Truthfully, he wasn't a very good teacher. However, just watching him work was an education all by itself. The group would go out and shoot and come back to the darkroom. There we would try to duplicate what he did there. We never could do it. He was just better at it than everyone else. We used the same paper, same chemicals, same enlarger same gobos but didn't get the same results. It wasn't hard to duplicate his compositions. It was a talented group and many of the negatives and compositions were first rate. It was impossible to make an Adams print out of them, however. We could make good prints but not quite like his although he could make Adams prints from our negatives.

    His images have such impact, not because he waited around for the right light or sky. They weren't so moving because of the beauty of the subjects he shot. They were miracles of post processing. There have been many great photographic printers. He was one of the best if not the best of all of them.
     
  10. Groupcaptainbonzo

    Groupcaptainbonzo TPF Noob!

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    I think we have covered the undisputed fact that Adams was a Master....and is pretty much impossable to reproduce to-day.

    I assume you are shooting Mono Film....

    Learn the zone system so that you think in zones when you look at a scene even before it becomes an image.
    The film Adams used is no longer available to general release, so that is a stumbling block on its own. If you can get a good contrasty OLD emulsion like Tri-X it will help a bit.
    The chemicals he used have long been superceeded by newer "Better" ones. But if you can still find some old recipes, you may make your own.

    Filters like a dark RED, or even a polorizor are worth a try. Meter as normal with the filter in place. Although to be honest I have no idea if he used filters or not.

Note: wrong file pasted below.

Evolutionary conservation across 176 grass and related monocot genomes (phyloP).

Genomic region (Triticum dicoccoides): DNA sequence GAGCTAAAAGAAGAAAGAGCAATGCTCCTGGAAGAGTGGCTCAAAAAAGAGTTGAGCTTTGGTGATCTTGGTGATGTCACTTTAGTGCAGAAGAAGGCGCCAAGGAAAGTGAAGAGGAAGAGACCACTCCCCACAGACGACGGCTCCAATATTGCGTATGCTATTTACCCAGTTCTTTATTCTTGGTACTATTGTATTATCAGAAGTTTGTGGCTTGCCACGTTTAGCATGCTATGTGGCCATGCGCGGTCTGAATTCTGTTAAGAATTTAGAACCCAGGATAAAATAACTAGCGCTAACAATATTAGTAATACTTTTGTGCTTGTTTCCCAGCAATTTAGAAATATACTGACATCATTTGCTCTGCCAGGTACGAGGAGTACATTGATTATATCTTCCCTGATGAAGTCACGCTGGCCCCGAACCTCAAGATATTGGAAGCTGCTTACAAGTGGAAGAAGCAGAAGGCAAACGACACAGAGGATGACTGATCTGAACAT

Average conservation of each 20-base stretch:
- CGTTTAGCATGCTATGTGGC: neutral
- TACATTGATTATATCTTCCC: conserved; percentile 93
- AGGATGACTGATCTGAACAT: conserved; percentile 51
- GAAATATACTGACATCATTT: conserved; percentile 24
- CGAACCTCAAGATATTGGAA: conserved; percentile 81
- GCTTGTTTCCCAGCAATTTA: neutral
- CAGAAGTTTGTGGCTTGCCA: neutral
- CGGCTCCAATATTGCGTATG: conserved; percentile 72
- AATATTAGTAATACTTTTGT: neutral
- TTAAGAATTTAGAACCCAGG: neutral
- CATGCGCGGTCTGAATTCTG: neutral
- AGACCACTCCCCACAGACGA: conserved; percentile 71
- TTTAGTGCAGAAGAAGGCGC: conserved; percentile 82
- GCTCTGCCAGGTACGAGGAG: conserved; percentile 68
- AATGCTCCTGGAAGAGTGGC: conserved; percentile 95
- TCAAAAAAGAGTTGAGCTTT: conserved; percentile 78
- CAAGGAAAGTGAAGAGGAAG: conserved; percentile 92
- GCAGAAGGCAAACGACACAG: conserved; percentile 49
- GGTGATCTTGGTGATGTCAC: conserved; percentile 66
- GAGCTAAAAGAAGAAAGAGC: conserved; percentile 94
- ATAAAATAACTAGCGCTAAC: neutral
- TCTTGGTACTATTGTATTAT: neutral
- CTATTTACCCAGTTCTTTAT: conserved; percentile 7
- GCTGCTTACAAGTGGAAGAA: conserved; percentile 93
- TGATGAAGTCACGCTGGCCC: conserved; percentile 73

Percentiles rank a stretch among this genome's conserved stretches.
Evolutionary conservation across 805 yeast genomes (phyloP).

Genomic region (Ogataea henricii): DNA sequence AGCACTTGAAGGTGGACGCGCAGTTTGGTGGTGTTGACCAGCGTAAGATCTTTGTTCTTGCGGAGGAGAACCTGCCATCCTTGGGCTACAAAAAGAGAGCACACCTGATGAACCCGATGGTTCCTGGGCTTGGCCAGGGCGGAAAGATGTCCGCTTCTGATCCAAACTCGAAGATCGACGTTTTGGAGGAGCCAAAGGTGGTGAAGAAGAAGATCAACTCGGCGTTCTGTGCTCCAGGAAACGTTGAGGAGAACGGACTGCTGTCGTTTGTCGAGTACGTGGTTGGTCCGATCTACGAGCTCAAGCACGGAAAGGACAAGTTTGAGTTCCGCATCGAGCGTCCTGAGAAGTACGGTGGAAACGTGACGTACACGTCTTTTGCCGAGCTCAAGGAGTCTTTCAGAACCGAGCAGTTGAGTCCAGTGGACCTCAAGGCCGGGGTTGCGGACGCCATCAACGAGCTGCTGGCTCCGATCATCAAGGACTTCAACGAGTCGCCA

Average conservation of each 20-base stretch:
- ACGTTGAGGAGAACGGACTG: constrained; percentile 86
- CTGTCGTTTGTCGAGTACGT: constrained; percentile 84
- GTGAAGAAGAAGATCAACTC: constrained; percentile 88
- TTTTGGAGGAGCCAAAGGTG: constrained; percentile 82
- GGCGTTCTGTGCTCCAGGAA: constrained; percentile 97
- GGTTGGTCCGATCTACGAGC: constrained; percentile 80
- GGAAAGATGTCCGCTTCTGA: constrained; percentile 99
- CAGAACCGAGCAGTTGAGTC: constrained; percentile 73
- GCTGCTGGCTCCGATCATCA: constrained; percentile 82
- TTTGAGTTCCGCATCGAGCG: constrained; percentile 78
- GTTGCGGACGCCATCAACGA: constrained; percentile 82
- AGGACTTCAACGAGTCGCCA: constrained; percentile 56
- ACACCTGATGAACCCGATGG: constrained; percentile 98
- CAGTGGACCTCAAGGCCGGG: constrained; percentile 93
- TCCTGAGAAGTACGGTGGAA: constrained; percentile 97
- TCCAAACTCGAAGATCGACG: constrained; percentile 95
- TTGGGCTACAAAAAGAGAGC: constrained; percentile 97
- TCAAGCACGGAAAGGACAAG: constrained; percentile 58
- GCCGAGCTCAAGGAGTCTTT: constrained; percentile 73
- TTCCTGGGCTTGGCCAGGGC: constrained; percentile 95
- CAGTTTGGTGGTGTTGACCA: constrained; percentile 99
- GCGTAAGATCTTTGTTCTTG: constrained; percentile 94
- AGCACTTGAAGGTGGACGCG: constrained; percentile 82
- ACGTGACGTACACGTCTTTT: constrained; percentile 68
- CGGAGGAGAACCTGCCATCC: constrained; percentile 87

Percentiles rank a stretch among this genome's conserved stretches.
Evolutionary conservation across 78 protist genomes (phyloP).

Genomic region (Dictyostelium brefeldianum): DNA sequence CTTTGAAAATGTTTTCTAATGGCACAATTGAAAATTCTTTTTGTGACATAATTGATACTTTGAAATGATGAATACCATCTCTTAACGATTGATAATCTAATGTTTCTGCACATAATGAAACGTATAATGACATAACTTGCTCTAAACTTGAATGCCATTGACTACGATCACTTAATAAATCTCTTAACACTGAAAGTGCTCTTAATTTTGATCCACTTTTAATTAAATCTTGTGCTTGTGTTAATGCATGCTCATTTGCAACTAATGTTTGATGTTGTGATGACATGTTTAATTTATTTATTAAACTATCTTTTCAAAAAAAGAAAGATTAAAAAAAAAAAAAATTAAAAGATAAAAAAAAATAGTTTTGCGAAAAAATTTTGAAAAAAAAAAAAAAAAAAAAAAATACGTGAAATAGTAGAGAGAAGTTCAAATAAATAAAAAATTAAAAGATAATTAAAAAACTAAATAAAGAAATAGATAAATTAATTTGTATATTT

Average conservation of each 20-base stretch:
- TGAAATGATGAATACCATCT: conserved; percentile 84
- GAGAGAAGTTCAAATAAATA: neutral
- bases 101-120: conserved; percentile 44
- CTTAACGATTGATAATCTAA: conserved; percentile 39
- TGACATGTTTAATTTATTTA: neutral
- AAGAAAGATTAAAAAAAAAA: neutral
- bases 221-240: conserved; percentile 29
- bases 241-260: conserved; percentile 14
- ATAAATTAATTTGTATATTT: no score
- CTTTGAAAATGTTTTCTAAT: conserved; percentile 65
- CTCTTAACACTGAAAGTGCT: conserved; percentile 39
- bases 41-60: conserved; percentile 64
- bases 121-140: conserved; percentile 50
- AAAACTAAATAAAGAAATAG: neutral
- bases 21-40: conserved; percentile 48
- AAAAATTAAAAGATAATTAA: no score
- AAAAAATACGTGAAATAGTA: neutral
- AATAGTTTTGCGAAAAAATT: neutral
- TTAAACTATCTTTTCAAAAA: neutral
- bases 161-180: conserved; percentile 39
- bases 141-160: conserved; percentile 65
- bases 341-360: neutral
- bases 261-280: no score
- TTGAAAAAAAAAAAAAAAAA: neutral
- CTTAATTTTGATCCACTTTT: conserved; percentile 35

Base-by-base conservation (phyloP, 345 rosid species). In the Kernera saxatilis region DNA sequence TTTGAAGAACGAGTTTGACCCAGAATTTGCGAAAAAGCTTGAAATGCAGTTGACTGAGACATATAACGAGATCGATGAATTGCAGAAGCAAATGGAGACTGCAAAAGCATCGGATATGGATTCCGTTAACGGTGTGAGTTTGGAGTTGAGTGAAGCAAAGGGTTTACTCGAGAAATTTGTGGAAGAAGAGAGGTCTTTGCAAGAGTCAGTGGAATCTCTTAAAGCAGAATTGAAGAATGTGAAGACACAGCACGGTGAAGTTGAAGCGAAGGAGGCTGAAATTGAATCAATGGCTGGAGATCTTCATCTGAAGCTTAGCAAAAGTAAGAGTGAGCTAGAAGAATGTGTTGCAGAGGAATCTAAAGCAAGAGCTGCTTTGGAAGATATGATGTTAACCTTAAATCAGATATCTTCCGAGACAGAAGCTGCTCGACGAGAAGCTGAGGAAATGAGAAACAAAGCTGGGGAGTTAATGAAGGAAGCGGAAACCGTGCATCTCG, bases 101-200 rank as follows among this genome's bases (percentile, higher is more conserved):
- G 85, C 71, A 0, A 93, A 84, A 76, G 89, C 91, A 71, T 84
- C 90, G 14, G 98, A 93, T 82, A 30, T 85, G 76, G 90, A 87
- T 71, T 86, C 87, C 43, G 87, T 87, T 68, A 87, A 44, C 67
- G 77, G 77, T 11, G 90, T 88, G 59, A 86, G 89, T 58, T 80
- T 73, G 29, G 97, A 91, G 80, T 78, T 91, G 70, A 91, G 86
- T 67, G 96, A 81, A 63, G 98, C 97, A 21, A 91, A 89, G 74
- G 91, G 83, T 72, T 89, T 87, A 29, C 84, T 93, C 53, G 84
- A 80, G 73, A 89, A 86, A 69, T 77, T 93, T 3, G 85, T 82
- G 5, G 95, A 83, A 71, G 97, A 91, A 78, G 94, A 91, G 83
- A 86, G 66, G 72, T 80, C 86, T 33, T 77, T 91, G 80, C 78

Print slightly hard (2 1/2 to 3 to start with) . Experiment, Fail, Experiment again, and again, and again. Learn the art of the dark room. Not just doging and burning. But what effects over / under processing and chemical washes, flashing etc will have.

    Just as you start to get a little closer you will probably realise that Adams produced images that were what HE liked. Of a style that was fashionable in the 1940s era, And that maybe , rather that try to reproduce HIS images and style, You might be better off developing your own....Times move on and we already have an Adams. Maybe what we want NOW is a "Hazzayoungn"
     
  11. hazzayoungn

    hazzayoungn TPF Noob!

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    lol thanks for the compliment

    what i think ill try doing is taking a bunch of test shots with my p&s in black and white mode with filters stacked in front of it, and see if i get the effect i want

    finally...a decent reason to have shooting modes on my camera...
     
  12. RacePhoto

    RacePhoto TPF Noob!

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    One more thing, besides the fact that he was an amazing artist.

    Ansel Adams used an 8x10 press camera. With a negative that large you would expect extra sharp images and very fine grain.

    There has been a show on PBS that comes up now and then. At least it used to. I liked it so much that I bought the tape.

    Interview and talking about how he worked. Some really funny stuff like Mr. Adams making a print, tearing it into a smaller size, then drying it in a microwave to see what it looked like dry. Then going back and adjusting his print.

    Some of his prints were made using a self designed light box, full of light bulbs, that in effect made a contact print of the 8x10. No enlarger.

    "Expose for the shadows, develop for the highlights."

    Real simple version is that there are ten zones. Blackest black is 0 (total lack of density in the negative) Whitest White (the color of the paper) is zone 9. Zone 5 is Middle Gray.

    Do a search for Ansel Adams Zone System.